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Spotify and Deezer streaming now counts towards UK charts


Official Charts Company confirms streaming music will count towards the race to Number One from July

The Official Charts Company has confirmed that streaming music will count towards the UK singles chart for the first time from July onwards, meaning music services such as Spotify and Deezer will now count towards the weekly race to Number One.

Currently, music streaming isn’t taken into account when calculating the UK’s most popular singles – only CD sales and paid downloads, along with the more niche vinyl, cassette, MiniDisc and flexi disc, count towards sales figures. That’s set to change from the 6th of July, when streaming music will also be taken into account. Streaming music has doubled in popularity in the past year and now averages 260 million songs per week, but the most streamed track in UK history, Bastille’s Pompeii, only ever made number two in the UK singles chart.

From next month, Spotify, Deezer, Sony Music Unlimited, Napster, O2 Tracks and Xbox Music will provide charts compilers with weekly streaming data. 100 streams of a song will count as one single purchased, and must be played for at least 30 seconds to count as a stream. Only ten plays will be counted per user per day, in order to avoid gaming the system. However, this may not be enough to make a major difference to the Chart standings. When the Official Charts Company ran initial tests over the last 18 months, streaming services only made a difference to the Number One single once. The top five songs mostly stayed the same as with traditional sales data.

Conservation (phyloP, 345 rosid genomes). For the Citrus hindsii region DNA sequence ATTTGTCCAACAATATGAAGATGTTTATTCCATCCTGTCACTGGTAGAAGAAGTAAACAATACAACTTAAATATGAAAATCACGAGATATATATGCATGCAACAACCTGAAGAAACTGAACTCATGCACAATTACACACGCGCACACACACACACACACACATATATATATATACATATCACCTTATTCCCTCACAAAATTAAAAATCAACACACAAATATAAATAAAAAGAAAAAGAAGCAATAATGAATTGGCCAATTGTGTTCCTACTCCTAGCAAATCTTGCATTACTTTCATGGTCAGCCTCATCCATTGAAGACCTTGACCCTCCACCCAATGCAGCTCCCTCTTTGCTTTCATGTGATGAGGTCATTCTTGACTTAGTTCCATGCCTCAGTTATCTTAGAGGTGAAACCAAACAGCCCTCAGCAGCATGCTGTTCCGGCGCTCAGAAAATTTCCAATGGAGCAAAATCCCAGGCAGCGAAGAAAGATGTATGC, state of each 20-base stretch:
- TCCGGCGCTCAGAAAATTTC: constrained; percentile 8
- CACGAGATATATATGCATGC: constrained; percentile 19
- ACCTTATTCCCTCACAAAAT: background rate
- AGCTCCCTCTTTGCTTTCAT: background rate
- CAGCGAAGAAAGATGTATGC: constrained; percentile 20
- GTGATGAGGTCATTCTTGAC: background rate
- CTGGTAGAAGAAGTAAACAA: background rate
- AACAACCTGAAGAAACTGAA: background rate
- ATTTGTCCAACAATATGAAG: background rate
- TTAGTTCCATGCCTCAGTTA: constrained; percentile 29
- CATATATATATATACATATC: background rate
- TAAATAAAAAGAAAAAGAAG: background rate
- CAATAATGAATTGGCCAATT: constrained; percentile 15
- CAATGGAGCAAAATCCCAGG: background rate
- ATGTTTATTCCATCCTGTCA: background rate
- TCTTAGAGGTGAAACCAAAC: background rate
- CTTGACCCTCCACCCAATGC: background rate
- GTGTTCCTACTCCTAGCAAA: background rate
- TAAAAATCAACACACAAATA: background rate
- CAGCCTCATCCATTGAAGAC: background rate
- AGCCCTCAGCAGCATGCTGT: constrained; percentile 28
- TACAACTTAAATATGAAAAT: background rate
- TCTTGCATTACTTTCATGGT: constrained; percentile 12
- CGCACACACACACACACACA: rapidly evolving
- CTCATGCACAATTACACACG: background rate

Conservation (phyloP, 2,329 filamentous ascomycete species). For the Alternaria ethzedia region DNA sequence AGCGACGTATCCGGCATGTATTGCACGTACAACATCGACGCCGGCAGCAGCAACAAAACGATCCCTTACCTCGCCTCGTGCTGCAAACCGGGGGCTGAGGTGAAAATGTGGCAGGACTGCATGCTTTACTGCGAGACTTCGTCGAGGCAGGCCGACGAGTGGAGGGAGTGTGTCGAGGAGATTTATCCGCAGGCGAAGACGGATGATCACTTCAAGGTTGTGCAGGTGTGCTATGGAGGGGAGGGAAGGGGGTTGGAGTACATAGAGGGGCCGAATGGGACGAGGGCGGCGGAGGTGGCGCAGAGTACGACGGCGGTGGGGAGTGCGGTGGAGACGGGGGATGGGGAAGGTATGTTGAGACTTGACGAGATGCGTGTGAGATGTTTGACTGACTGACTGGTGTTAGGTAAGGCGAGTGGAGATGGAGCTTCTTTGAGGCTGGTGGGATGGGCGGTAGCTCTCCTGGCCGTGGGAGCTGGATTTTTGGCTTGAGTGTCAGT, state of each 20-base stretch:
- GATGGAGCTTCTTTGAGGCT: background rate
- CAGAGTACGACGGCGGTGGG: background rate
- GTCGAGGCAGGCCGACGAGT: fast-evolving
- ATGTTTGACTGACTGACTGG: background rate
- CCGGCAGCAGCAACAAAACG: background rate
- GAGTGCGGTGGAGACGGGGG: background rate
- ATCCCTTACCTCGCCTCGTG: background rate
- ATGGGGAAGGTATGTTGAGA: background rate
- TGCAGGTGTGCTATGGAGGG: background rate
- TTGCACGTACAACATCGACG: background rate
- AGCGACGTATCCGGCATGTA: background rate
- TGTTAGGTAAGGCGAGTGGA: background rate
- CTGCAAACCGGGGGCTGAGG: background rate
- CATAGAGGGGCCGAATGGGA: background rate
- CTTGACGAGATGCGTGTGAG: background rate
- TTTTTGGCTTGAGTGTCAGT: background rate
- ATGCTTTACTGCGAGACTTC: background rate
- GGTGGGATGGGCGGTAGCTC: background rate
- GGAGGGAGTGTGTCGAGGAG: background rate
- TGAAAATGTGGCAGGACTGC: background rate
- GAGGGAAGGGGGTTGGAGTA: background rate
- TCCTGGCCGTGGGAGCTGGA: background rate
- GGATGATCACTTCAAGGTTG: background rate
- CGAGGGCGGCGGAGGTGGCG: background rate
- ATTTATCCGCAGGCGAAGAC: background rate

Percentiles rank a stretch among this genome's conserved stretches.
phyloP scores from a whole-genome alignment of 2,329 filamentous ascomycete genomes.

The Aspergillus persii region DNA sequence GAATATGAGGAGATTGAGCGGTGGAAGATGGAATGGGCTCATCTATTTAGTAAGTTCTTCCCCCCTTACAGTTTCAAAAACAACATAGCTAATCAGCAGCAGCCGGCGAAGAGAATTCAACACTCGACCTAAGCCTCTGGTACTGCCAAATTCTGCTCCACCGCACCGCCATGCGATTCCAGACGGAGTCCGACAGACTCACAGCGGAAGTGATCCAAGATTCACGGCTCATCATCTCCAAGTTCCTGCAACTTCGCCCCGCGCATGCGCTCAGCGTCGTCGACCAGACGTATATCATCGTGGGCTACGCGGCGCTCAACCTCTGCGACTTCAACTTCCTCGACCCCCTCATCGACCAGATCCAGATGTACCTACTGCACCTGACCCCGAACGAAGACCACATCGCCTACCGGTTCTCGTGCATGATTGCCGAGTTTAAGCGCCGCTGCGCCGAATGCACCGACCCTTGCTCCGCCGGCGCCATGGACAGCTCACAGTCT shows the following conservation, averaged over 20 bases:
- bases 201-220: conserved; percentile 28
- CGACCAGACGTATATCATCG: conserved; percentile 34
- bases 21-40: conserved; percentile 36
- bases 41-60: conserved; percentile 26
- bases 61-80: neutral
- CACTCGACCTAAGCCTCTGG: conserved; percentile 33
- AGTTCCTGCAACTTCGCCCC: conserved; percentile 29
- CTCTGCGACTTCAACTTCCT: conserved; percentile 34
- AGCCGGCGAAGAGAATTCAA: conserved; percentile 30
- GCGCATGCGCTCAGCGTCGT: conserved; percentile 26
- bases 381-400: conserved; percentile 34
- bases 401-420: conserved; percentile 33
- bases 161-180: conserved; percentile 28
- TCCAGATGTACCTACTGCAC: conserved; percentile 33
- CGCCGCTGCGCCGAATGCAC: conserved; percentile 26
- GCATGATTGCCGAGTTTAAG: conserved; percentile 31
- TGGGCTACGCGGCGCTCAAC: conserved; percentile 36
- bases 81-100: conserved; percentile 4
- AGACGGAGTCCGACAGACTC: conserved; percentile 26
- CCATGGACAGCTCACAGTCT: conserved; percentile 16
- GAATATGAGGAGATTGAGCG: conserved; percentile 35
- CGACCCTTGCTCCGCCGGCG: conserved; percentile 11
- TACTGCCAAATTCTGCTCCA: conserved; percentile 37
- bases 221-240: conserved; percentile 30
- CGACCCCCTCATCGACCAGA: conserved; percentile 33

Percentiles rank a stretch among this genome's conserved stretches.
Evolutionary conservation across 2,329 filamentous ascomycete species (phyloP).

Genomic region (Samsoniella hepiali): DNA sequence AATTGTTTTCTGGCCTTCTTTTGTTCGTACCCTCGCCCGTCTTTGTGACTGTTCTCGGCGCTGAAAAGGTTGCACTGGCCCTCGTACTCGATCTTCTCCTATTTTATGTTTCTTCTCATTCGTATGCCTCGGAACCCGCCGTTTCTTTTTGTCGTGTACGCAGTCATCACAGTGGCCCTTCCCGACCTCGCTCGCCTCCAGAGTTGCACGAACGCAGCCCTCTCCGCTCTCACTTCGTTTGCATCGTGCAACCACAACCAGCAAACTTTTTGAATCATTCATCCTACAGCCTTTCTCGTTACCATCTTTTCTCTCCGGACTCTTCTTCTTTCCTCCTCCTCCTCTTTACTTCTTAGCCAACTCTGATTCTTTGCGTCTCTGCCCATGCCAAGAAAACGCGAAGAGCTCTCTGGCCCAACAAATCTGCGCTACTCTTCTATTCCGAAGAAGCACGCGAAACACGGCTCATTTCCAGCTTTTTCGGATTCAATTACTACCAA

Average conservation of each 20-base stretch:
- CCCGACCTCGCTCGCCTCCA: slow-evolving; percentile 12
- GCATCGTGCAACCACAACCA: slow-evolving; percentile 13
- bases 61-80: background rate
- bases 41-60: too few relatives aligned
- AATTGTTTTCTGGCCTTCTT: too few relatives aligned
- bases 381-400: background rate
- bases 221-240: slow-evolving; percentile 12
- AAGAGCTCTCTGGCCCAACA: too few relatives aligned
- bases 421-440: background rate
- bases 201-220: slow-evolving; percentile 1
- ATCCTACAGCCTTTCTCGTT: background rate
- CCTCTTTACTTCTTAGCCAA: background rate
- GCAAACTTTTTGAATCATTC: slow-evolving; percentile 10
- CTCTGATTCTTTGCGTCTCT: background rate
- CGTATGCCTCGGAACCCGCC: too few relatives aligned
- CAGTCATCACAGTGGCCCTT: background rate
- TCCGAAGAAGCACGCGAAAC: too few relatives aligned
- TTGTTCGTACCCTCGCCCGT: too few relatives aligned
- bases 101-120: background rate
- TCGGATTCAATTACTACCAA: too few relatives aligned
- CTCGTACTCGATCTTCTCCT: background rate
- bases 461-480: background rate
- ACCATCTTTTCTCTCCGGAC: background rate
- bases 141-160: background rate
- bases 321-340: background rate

Although the change will provide a better indication of what the UK public is listening to, it still doesn’t take into account video views on sites such as YouTube. However, the Official Charts Company confirmed it would review its data sources in the future – possibly once Google launches its rumoured YouTube music streaming service.

Martin Talbot, MD of the Official Charts Company, told the BBC that the move had been considered for some time, but the time was right based on the popularity of streaming services.

“So far this year we’ve seen nine tracks which have been streamed more than one million times in a week. Last year there were only two tracks that had reached that kind of level, so we’re seeing a huge growth, up 50% in the first half of this year.”

The first Official Singles Chart to take streaming music into account will be broadcast on the 6th of July on BBC Radio One.